A temporary tracheostomy is sometimes done to make it easier to breathe after certain operations or before radiotherapy for head and neck cancer.
Surgery and radiotherapy to the mouth or throat can cause temporary swelling around the throat. This can narrow the airway and make it difficult for you to breathe. If your treatment is likely to cause this problem, the surgeon creates a small opening into the windpipe for you to breathe through. This is called a tracheostomy or stoma.
The opening is made in the lower part of the front of the neck. It is held open by a small plastic tube that is a few centimetres long. When the swelling from treatment goes down and you can breathe easily, the tube is taken out. The opening will then be left to heal over naturally.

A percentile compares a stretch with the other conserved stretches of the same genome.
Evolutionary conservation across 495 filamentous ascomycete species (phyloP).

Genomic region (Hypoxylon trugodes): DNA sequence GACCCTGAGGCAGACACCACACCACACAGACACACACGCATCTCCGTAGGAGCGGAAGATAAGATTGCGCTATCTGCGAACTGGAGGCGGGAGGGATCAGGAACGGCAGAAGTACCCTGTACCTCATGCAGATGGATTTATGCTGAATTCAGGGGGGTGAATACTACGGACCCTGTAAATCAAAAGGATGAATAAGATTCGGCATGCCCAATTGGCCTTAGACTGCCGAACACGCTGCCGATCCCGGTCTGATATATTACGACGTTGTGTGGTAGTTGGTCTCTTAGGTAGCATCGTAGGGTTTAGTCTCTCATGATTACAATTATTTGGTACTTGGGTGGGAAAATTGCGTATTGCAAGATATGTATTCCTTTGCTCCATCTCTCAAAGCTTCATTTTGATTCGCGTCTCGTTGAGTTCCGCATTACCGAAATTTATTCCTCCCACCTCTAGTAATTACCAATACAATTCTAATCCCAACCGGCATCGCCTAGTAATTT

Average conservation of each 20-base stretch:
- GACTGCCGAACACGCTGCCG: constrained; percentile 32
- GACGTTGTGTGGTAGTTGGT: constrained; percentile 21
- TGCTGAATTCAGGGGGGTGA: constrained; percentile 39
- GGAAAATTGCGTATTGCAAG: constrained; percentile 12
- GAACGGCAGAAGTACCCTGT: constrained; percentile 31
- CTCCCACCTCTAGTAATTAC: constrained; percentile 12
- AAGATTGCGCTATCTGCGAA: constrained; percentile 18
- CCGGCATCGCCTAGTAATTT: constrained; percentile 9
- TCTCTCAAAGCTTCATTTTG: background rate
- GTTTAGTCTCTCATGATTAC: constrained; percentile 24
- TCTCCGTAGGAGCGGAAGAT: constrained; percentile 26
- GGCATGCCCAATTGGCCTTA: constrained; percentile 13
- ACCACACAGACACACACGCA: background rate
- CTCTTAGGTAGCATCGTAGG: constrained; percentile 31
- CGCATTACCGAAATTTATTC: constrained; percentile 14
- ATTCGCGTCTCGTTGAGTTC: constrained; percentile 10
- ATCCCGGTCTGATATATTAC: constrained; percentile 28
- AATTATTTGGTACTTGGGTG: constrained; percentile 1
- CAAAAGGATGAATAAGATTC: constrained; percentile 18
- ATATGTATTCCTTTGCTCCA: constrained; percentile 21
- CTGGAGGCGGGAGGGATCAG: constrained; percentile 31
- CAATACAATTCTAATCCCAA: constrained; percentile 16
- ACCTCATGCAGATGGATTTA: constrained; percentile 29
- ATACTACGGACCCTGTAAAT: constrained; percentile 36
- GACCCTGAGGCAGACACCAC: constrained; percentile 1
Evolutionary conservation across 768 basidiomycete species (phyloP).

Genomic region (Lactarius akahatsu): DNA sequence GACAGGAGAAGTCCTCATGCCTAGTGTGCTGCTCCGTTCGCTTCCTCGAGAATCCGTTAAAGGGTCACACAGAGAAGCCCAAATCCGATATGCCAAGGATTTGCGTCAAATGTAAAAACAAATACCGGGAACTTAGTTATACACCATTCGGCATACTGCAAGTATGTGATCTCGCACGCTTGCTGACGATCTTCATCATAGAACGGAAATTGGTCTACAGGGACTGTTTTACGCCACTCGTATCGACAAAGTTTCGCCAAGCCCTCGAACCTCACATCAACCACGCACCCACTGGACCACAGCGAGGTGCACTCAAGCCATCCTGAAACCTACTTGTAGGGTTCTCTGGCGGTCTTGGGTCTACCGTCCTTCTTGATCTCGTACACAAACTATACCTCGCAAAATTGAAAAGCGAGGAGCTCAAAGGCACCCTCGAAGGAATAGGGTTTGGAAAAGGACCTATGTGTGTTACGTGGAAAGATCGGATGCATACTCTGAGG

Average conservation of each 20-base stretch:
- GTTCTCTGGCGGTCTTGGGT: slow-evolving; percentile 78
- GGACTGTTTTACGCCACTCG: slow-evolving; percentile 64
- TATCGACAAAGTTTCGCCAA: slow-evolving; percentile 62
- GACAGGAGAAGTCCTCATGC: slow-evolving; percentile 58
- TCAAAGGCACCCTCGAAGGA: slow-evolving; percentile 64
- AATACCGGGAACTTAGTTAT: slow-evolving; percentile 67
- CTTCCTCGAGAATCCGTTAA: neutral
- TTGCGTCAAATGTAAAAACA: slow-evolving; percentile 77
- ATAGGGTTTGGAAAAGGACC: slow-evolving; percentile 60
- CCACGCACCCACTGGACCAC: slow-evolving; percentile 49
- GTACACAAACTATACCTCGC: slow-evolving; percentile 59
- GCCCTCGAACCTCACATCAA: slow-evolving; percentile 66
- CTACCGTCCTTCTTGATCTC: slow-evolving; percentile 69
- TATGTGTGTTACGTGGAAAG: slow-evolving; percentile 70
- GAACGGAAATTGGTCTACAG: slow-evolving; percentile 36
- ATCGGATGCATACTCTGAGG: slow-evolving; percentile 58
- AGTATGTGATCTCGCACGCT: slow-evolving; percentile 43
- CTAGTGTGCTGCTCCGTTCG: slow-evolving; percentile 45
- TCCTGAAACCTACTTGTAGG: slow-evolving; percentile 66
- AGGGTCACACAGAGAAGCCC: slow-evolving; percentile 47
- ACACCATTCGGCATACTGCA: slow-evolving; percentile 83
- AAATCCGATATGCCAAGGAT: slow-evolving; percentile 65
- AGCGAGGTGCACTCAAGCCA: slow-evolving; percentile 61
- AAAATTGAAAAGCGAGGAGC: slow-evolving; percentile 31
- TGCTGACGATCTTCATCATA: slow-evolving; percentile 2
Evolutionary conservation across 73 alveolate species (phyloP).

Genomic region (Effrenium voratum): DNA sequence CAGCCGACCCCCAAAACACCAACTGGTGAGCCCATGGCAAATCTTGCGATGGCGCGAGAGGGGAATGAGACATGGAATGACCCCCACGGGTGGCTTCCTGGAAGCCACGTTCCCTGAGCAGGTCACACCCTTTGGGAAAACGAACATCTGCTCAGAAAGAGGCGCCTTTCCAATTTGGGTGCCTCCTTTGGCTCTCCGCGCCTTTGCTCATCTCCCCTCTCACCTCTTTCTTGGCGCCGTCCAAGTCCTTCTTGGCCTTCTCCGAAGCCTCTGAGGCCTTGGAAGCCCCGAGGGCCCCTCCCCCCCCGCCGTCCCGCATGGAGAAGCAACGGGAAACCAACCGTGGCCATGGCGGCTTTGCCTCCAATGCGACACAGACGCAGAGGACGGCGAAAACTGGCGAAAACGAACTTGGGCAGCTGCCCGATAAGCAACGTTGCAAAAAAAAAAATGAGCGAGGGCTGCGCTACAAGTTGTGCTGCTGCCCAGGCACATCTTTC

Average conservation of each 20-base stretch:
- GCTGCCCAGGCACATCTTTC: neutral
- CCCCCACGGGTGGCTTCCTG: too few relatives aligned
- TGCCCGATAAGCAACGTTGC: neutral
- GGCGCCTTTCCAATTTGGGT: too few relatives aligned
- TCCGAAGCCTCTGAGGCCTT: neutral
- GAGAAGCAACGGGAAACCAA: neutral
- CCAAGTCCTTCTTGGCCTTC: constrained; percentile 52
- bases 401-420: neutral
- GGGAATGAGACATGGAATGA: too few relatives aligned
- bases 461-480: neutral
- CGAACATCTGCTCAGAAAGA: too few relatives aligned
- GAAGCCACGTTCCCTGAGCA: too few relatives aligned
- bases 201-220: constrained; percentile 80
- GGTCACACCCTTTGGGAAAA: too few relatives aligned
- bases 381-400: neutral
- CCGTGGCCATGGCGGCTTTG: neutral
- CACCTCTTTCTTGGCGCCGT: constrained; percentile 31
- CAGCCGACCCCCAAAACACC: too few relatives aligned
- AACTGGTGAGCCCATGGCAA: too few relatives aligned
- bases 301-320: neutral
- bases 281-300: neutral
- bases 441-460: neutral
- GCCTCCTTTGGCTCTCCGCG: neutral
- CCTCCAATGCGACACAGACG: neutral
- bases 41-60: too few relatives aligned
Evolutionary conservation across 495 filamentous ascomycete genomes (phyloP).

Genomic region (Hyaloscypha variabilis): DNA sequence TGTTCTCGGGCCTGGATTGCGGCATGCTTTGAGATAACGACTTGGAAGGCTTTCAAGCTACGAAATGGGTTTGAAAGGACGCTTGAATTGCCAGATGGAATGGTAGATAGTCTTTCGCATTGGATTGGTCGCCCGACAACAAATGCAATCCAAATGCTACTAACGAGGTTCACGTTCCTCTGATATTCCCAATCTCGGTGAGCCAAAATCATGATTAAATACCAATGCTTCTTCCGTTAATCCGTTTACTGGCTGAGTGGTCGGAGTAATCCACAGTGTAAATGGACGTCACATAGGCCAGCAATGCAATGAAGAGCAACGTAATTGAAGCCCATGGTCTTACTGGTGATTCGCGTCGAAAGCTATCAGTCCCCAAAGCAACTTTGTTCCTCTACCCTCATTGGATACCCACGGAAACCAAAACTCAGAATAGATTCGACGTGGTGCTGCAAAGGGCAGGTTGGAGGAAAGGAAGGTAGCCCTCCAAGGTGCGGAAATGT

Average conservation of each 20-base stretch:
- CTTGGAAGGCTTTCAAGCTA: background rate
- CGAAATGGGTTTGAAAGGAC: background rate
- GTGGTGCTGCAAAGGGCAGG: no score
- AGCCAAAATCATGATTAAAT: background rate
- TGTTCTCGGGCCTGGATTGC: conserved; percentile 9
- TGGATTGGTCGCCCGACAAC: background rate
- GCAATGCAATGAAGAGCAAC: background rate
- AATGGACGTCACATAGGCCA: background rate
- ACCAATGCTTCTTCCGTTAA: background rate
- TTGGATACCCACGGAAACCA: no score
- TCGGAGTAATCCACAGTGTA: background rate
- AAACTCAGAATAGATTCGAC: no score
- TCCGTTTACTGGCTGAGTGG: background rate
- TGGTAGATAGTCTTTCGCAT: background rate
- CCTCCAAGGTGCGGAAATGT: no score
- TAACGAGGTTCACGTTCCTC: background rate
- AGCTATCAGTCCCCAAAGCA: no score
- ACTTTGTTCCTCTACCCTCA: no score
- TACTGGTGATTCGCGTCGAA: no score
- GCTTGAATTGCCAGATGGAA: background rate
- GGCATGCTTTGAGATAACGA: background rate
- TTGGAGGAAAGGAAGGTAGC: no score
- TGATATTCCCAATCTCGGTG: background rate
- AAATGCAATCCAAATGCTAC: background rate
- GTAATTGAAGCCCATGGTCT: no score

If you have a tracheostomy, you cannot usually speak with the tube in place. But you can use a pen and paper, or a mobile phone, laptop or tablet to communicate with other people.
Your specialist nurse or speech and language therapist (SLT) will explain this to you before your treatment.